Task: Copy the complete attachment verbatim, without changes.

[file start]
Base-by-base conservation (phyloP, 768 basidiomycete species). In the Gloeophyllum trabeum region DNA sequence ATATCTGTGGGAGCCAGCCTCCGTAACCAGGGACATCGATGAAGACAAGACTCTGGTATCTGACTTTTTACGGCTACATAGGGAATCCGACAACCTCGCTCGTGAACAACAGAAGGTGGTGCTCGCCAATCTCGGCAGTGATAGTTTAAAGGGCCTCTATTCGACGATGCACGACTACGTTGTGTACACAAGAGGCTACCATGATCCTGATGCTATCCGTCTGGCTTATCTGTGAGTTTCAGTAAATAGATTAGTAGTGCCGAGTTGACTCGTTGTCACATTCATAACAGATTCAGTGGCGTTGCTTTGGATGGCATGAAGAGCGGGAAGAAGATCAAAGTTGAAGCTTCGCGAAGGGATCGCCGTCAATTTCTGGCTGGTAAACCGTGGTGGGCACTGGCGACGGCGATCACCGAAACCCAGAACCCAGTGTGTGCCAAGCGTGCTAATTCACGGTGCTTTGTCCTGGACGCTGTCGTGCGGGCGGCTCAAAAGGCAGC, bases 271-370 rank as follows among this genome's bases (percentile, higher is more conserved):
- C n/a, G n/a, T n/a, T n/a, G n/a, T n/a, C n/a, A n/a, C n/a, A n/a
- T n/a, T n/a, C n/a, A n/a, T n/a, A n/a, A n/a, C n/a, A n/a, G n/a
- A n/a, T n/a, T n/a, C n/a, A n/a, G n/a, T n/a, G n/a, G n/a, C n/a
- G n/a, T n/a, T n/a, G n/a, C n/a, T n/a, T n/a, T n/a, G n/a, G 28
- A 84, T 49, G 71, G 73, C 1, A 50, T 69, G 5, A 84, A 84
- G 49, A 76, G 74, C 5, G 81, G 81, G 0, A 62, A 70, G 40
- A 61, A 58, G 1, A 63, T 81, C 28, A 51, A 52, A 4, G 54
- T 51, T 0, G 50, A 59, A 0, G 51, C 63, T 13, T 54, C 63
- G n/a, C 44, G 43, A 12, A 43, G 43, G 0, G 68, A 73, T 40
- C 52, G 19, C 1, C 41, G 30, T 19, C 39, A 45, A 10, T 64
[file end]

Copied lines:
Base-by-base conservation (phyloP, 768 basidiomycete species). In the Gloeophyllum trabeum region DNA sequence ATATCTGTGGGAGCCAGCCTCCGTAACCAGGGACATCGATGAAGACAAGACTCTGGTATCTGACTTTTTACGGCTACATAGGGAATCCGACAACCTCGCTCGTGAACAACAGAAGGTGGTGCTCGCCAATCTCGGCAGTGATAGTTTAAAGGGCCTCTATTCGACGATGCACGACTACGTTGTGTACACAAGAGGCTACCATGATCCTGATGCTATCCGTCTGGCTTATCTGTGAGTTTCAGTAAATAGATTAGTAGTGCCGAGTTGACTCGTTGTCACATTCATAACAGATTCAGTGGCGTTGCTTTGGATGGCATGAAGAGCGGGAAGAAGATCAAAGTTGAAGCTTCGCGAAGGGATCGCCGTCAATTTCTGGCTGGTAAACCGTGGTGGGCACTGGCGACGGCGATCACCGAAACCCAGAACCCAGTGTGTGCCAAGCGTGCTAATTCACGGTGCTTTGTCCTGGACGCTGTCGTGCGGGCGGCTCAAAAGGCAGC, bases 271-370 rank as follows among this genome's bases (percentile, higher is more conserved):
- C n/a, G n/a, T n/a, T n/a, G n/a, T n/a, C n/a, A n/a, C n/a, A n/a
- T n/a, T n/a, C n/a, A n/a, T n/a, A n/a, A n/a, C n/a, A n/a, G n/a
- A n/a, T n/a, T n/a, C n/a, A n/a, G n/a, T n/a, G n/a, G n/a, C n/a
- G n/a, T n/a, T n/a, G n/a, C n/a, T n/a, T n/a, T n/a, G n/a, G 28
- A 84, T 49, G 71, G 73, C 1, A 50, T 69, G 5, A 84, A 84
- G 49, A 76, G 74, C 5, G 81, G 81, G 0, A 62, A 70, G 40
- A 61, A 58, G 1, A 63, T 81, C 28, A 51, A 52, A 4, G 54
- T 51, T 0, G 50, A 59, A 0, G 51, C 63, T 13, T 54, C 63
- G n/a, C 44, G 43, A 12, A 43, G 43, G 0, G 68, A 73, T 40
- C 52, G 19, C 1, C 41, G 30, T 19, C 39, A 45, A 10, T 64